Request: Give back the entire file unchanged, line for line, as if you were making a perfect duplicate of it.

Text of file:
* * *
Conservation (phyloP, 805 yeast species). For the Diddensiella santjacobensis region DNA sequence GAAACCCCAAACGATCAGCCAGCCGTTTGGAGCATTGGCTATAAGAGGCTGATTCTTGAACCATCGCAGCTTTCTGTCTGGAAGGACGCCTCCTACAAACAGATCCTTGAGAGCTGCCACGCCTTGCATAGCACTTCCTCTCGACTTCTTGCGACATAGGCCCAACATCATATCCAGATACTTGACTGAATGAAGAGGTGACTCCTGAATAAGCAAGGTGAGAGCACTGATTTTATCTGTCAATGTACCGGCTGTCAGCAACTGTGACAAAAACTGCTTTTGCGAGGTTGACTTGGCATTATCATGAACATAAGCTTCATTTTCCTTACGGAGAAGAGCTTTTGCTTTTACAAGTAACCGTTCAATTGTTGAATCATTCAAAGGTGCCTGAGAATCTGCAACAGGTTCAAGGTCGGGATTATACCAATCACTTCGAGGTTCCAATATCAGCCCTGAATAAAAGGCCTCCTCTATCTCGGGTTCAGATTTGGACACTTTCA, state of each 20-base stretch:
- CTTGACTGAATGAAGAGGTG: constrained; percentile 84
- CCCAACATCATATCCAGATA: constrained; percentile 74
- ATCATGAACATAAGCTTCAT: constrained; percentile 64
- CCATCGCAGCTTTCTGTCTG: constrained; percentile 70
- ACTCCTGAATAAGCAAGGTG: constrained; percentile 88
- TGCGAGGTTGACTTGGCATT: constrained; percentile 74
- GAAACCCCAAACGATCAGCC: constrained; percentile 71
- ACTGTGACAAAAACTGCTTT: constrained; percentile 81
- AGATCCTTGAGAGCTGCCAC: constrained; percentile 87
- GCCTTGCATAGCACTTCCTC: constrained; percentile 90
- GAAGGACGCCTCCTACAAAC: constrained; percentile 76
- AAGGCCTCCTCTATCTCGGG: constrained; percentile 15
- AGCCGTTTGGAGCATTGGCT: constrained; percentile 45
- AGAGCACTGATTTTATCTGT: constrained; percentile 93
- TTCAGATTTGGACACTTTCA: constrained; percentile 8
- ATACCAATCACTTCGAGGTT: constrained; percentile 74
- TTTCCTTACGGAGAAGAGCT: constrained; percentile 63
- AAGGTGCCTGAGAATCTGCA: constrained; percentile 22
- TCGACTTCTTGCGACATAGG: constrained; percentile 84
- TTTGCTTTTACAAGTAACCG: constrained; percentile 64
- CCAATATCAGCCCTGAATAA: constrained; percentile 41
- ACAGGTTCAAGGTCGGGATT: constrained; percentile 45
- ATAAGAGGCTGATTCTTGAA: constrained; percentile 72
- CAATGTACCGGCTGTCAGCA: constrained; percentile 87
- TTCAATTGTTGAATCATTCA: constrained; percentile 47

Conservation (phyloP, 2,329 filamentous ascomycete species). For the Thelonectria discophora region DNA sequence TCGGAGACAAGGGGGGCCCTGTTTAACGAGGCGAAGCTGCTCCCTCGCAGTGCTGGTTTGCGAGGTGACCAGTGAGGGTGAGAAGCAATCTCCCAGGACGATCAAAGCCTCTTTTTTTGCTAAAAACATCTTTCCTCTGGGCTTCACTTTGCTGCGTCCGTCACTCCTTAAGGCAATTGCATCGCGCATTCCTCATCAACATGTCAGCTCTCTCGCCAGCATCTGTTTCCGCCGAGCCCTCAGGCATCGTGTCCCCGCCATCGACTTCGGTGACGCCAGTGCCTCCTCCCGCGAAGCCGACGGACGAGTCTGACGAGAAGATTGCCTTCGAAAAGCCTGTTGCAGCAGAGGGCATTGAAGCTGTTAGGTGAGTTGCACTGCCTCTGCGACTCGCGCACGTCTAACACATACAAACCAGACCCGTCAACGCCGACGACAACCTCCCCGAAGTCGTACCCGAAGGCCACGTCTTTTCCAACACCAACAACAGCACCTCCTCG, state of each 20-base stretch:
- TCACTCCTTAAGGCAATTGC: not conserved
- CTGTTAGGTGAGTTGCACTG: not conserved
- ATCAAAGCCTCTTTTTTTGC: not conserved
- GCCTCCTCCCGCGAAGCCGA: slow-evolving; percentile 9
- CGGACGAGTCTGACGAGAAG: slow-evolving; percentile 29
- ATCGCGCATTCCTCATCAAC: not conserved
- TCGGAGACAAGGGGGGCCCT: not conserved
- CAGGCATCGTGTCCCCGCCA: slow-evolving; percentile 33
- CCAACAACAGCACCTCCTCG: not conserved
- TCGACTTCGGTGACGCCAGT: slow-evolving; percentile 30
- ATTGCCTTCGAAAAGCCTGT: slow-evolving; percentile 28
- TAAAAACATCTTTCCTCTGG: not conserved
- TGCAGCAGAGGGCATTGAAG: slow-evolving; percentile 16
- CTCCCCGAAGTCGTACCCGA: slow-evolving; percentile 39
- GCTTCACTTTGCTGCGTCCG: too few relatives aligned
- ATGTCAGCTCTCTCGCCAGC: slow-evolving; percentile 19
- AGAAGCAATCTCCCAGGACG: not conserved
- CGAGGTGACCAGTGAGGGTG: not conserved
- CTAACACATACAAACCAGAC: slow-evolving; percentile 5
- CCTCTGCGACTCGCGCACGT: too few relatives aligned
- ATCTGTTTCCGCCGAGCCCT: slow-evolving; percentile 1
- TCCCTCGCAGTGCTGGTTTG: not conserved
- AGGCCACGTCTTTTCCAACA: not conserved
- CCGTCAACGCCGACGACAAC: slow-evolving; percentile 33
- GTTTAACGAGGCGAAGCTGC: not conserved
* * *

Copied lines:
Conservation (phyloP, 805 yeast species). For the Diddensiella santjacobensis region DNA sequence GAAACCCCAAACGATCAGCCAGCCGTTTGGAGCATTGGCTATAAGAGGCTGATTCTTGAACCATCGCAGCTTTCTGTCTGGAAGGACGCCTCCTACAAACAGATCCTTGAGAGCTGCCACGCCTTGCATAGCACTTCCTCTCGACTTCTTGCGACATAGGCCCAACATCATATCCAGATACTTGACTGAATGAAGAGGTGACTCCTGAATAAGCAAGGTGAGAGCACTGATTTTATCTGTCAATGTACCGGCTGTCAGCAACTGTGACAAAAACTGCTTTTGCGAGGTTGACTTGGCATTATCATGAACATAAGCTTCATTTTCCTTACGGAGAAGAGCTTTTGCTTTTACAAGTAACCGTTCAATTGTTGAATCATTCAAAGGTGCCTGAGAATCTGCAACAGGTTCAAGGTCGGGATTATACCAATCACTTCGAGGTTCCAATATCAGCCCTGAATAAAAGGCCTCCTCTATCTCGGGTTCAGATTTGGACACTTTCA, state of each 20-base stretch:
- CTTGACTGAATGAAGAGGTG: constrained; percentile 84
- CCCAACATCATATCCAGATA: constrained; percentile 74
- ATCATGAACATAAGCTTCAT: constrained; percentile 64
- CCATCGCAGCTTTCTGTCTG: constrained; percentile 70
- ACTCCTGAATAAGCAAGGTG: constrained; percentile 88
- TGCGAGGTTGACTTGGCATT: constrained; percentile 74
- GAAACCCCAAACGATCAGCC: constrained; percentile 71
- ACTGTGACAAAAACTGCTTT: constrained; percentile 81
- AGATCCTTGAGAGCTGCCAC: constrained; percentile 87
- GCCTTGCATAGCACTTCCTC: constrained; percentile 90
- GAAGGACGCCTCCTACAAAC: constrained; percentile 76
- AAGGCCTCCTCTATCTCGGG: constrained; percentile 15
- AGCCGTTTGGAGCATTGGCT: constrained; percentile 45
- AGAGCACTGATTTTATCTGT: constrained; percentile 93
- TTCAGATTTGGACACTTTCA: constrained; percentile 8
- ATACCAATCACTTCGAGGTT: constrained; percentile 74
- TTTCCTTACGGAGAAGAGCT: constrained; percentile 63
- AAGGTGCCTGAGAATCTGCA: constrained; percentile 22
- TCGACTTCTTGCGACATAGG: constrained; percentile 84
- TTTGCTTTTACAAGTAACCG: constrained; percentile 64
- CCAATATCAGCCCTGAATAA: constrained; percentile 41
- ACAGGTTCAAGGTCGGGATT: constrained; percentile 45
- ATAAGAGGCTGATTCTTGAA: constrained; percentile 72
- CAATGTACCGGCTGTCAGCA: constrained; percentile 87
- TTCAATTGTTGAATCATTCA: constrained; percentile 47

Conservation (phyloP, 2,329 filamentous ascomycete species). For the Thelonectria discophora region DNA sequence TCGGAGACAAGGGGGGCCCTGTTTAACGAGGCGAAGCTGCTCCCTCGCAGTGCTGGTTTGCGAGGTGACCAGTGAGGGTGAGAAGCAATCTCCCAGGACGATCAAAGCCTCTTTTTTTGCTAAAAACATCTTTCCTCTGGGCTTCACTTTGCTGCGTCCGTCACTCCTTAAGGCAATTGCATCGCGCATTCCTCATCAACATGTCAGCTCTCTCGCCAGCATCTGTTTCCGCCGAGCCCTCAGGCATCGTGTCCCCGCCATCGACTTCGGTGACGCCAGTGCCTCCTCCCGCGAAGCCGACGGACGAGTCTGACGAGAAGATTGCCTTCGAAAAGCCTGTTGCAGCAGAGGGCATTGAAGCTGTTAGGTGAGTTGCACTGCCTCTGCGACTCGCGCACGTCTAACACATACAAACCAGACCCGTCAACGCCGACGACAACCTCCCCGAAGTCGTACCCGAAGGCCACGTCTTTTCCAACACCAACAACAGCACCTCCTCG, state of each 20-base stretch:
- TCACTCCTTAAGGCAATTGC: not conserved
- CTGTTAGGTGAGTTGCACTG: not conserved
- ATCAAAGCCTCTTTTTTTGC: not conserved
- GCCTCCTCCCGCGAAGCCGA: slow-evolving; percentile 9
- CGGACGAGTCTGACGAGAAG: slow-evolving; percentile 29
- ATCGCGCATTCCTCATCAAC: not conserved
- TCGGAGACAAGGGGGGCCCT: not conserved
- CAGGCATCGTGTCCCCGCCA: slow-evolving; percentile 33
- CCAACAACAGCACCTCCTCG: not conserved
- TCGACTTCGGTGACGCCAGT: slow-evolving; percentile 30
- ATTGCCTTCGAAAAGCCTGT: slow-evolving; percentile 28
- TAAAAACATCTTTCCTCTGG: not conserved
- TGCAGCAGAGGGCATTGAAG: slow-evolving; percentile 16
- CTCCCCGAAGTCGTACCCGA: slow-evolving; percentile 39
- GCTTCACTTTGCTGCGTCCG: too few relatives aligned
- ATGTCAGCTCTCTCGCCAGC: slow-evolving; percentile 19
- AGAAGCAATCTCCCAGGACG: not conserved
- CGAGGTGACCAGTGAGGGTG: not conserved
- CTAACACATACAAACCAGAC: slow-evolving; percentile 5
- CCTCTGCGACTCGCGCACGT: too few relatives aligned
- ATCTGTTTCCGCCGAGCCCT: slow-evolving; percentile 1
- TCCCTCGCAGTGCTGGTTTG: not conserved
- AGGCCACGTCTTTTCCAACA: not conserved
- CCGTCAACGCCGACGACAAC: slow-evolving; percentile 33
- GTTTAACGAGGCGAAGCTGC: not conserved